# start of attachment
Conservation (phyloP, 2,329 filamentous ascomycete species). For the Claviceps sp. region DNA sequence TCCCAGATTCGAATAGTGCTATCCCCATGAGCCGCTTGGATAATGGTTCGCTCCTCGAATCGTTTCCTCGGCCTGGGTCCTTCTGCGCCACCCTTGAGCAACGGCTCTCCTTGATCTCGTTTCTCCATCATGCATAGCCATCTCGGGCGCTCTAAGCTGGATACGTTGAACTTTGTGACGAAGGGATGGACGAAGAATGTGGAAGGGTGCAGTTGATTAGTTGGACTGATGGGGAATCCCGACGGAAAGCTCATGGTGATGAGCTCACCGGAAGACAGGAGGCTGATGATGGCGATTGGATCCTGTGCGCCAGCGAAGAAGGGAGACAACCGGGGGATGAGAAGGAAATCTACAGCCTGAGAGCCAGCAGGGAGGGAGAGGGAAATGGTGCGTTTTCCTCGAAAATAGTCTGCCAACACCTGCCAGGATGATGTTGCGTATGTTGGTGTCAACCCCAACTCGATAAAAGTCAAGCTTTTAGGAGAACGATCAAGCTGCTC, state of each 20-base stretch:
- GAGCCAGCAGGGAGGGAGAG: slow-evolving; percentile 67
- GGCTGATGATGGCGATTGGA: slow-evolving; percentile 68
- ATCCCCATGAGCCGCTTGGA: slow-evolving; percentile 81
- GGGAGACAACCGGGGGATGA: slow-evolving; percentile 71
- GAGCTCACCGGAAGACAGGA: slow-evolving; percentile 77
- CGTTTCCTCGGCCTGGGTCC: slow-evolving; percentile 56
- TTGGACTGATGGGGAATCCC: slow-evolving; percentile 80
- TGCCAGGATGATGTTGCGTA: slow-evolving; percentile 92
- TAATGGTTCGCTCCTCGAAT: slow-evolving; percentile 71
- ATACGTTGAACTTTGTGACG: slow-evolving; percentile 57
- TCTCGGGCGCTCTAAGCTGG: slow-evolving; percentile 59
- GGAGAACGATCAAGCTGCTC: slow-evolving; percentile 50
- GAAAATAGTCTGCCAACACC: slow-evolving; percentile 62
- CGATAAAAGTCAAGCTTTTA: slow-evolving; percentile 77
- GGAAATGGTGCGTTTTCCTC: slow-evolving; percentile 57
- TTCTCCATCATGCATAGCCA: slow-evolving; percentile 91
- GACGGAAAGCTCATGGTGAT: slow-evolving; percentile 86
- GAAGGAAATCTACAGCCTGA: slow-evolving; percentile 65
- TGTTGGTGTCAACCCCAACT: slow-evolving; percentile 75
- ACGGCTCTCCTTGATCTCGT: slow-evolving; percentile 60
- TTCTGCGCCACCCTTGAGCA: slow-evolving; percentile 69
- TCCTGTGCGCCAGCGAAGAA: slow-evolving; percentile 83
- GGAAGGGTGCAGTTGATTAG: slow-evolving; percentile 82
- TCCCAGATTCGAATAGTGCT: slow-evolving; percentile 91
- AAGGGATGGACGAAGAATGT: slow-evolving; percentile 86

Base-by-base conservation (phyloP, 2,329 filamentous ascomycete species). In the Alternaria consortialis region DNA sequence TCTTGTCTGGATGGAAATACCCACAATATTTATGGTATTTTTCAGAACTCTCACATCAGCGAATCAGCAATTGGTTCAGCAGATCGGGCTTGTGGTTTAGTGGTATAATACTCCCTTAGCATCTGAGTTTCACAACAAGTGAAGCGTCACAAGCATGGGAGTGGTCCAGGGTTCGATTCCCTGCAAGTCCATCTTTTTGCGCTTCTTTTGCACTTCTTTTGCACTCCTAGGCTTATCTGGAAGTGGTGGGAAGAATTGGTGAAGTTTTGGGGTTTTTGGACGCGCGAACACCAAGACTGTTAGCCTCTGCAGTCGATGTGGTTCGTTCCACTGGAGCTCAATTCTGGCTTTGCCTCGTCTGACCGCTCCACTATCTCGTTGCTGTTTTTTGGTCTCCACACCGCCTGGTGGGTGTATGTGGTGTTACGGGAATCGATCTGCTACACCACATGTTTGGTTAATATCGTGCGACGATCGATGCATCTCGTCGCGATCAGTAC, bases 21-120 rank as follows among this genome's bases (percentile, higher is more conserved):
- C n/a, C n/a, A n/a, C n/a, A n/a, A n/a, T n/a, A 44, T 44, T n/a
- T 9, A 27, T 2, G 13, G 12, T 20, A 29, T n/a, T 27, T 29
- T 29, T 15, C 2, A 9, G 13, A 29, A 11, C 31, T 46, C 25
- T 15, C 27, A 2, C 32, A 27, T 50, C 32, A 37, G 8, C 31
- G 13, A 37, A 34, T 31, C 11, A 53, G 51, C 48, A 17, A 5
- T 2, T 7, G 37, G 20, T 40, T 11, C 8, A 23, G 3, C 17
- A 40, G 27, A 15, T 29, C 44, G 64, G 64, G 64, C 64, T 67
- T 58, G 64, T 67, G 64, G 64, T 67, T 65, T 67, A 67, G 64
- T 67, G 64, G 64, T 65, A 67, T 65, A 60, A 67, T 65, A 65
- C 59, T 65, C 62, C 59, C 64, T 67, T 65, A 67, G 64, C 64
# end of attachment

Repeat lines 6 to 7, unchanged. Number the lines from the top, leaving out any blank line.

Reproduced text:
- GAGCTCACCGGAAGACAGGA: slow-evolving; percentile 77
- CGTTTCCTCGGCCTGGGTCC: slow-evolving; percentile 56